Geeks With Blogs
finally{} My interactions with .Net and Web development - What's most important is what happens finally{}

Design patterns are recurring solutions to software design problems you find again and again in real-world application development. Patterns are about design and interaction of objects, as well as providing a communication platform concerning elegant, reusable solutions to commonly encountered programming challenges. 

The Gang of Four (GoF) patterns are generally considered the foundation for all other patterns. They are categorized in three groups: Creational, Structural, and Behavioral. Here you will find information on these important patterns.

To give you a head start, the C# source code is provided in 2 forms: 'structural' and 'real-world'. Structural code uses type names as defined in the pattern definition and UML diagrams. Real-world code provides real-world programming situations where you may use these patterns.

A third form, '.NET optimized' demonstrates design patterns that exploit built-in .NET features, such as, attributes, events, delegation, and reflection. These and much more are available in our unique Design Pattern FrameworkTM. For an example of a .NET optimized pattern see our Singleton page.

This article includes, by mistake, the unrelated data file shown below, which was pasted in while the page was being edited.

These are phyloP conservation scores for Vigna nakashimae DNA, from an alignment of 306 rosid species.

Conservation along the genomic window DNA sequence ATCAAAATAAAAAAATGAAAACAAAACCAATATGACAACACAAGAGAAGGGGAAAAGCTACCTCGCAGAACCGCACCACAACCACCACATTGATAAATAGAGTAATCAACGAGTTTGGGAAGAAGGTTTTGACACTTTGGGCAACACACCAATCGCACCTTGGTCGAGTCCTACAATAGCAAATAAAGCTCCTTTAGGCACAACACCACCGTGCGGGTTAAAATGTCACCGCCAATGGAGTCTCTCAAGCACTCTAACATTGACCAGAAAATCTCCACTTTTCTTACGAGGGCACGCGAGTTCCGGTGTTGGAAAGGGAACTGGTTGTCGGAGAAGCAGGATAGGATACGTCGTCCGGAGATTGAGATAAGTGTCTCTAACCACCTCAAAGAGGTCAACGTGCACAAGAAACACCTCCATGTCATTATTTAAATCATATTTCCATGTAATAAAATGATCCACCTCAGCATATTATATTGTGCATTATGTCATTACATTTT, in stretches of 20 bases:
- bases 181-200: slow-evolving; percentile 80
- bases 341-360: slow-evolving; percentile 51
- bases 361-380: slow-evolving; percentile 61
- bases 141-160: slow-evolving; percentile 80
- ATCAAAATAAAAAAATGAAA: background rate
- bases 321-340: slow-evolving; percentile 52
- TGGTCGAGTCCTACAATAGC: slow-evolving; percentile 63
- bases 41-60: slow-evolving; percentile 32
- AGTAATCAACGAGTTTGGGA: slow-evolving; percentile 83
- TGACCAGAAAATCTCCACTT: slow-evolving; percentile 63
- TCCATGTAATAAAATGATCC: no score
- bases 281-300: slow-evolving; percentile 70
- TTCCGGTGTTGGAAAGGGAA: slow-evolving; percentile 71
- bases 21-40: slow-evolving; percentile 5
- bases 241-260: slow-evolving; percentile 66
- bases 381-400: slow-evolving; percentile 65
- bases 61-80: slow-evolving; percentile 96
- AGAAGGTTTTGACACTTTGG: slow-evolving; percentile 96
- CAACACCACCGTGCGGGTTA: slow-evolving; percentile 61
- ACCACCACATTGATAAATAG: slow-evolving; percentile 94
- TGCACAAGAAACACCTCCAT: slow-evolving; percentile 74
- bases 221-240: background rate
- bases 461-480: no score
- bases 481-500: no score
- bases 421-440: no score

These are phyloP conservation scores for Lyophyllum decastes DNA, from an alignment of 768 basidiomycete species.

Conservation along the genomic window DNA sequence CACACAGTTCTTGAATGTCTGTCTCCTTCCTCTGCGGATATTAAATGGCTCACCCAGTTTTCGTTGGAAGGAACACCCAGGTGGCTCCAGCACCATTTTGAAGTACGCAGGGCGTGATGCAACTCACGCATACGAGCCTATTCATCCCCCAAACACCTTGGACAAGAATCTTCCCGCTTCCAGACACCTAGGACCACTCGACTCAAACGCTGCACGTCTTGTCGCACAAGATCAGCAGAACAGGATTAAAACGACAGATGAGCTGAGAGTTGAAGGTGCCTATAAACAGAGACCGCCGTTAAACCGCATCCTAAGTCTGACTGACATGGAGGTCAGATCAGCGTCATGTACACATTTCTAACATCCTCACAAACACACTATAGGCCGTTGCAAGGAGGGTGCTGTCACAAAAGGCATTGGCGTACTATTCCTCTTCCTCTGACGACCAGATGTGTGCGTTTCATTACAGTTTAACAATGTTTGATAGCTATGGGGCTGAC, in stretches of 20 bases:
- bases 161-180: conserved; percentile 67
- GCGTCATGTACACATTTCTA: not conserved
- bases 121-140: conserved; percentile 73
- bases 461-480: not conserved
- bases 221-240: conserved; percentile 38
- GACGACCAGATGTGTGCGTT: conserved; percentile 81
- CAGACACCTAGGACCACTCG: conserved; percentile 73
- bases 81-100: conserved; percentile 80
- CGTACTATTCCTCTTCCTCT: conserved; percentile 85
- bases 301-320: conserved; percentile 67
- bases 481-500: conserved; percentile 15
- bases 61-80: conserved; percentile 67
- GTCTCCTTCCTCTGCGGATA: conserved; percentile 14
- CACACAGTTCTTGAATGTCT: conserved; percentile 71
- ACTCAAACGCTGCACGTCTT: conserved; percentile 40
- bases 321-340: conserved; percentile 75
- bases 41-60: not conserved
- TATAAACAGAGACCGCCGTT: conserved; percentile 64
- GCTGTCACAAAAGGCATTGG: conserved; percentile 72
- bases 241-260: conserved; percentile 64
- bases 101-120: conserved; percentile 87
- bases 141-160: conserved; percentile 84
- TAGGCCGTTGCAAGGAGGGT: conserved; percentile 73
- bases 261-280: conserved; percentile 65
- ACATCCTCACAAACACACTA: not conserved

Creational Patterns
  Abstract Factory   Creates an instance of several families of classes
  Builder   Separates object construction from its representation
  Factory Method   Creates an instance of several derived classes
  Prototype   A fully initialized instance to be copied or cloned
  Singleton   A class of which only a single instance can exist

  Structural Patterns
  Adapter   Match interfaces of different classes
  Bridge   Separates an object’s interface from its implementation
  Composite   A tree structure of simple and composite objects
  Decorator   Add responsibilities to objects dynamically
  Facade   A single class that represents an entire subsystem
  Flyweight   A fine-grained instance used for efficient sharing
  Proxy   An object representing another object

  Behavioral Patterns
  Chain of Resp.   A way of passing a request between a chain of objects
  Command   Encapsulate a command request as an object
  Interpreter   A way to include language elements in a program
  Iterator   Sequentially access the elements of a collection
  Mediator   Defines simplified communication between classes
  Memento   Capture and restore an object's internal state
  Observer   A way of notifying change to a number of classes
  State   Alter an object's behavior when its state changes
  Strategy   Encapsulates an algorithm inside a class
  Template Method   Defer the exact steps of an algorithm to a subclass
  Visitor   Defines a new operation to a class without change

Source: http://www.dofactory.com/

Posted on Monday, November 14, 2005 9:44 AM .Net Framework , General | Back to top


Comments on this post: Design Patterns reference

# Printable Design Pattern Reference Cards available free online
Requesting Gravatar...
My friend created printable, high quality reference cards for all GoF patterns. They are available free online. I link to them in my blog. http://blog.markturansky.com/archives/32
Left by Mark Turansky on Jan 26, 2008 8:58 PM

Your comment:
 (will show your gravatar)


Copyright © Vinayak | Powered by: GeeksWithBlogs.net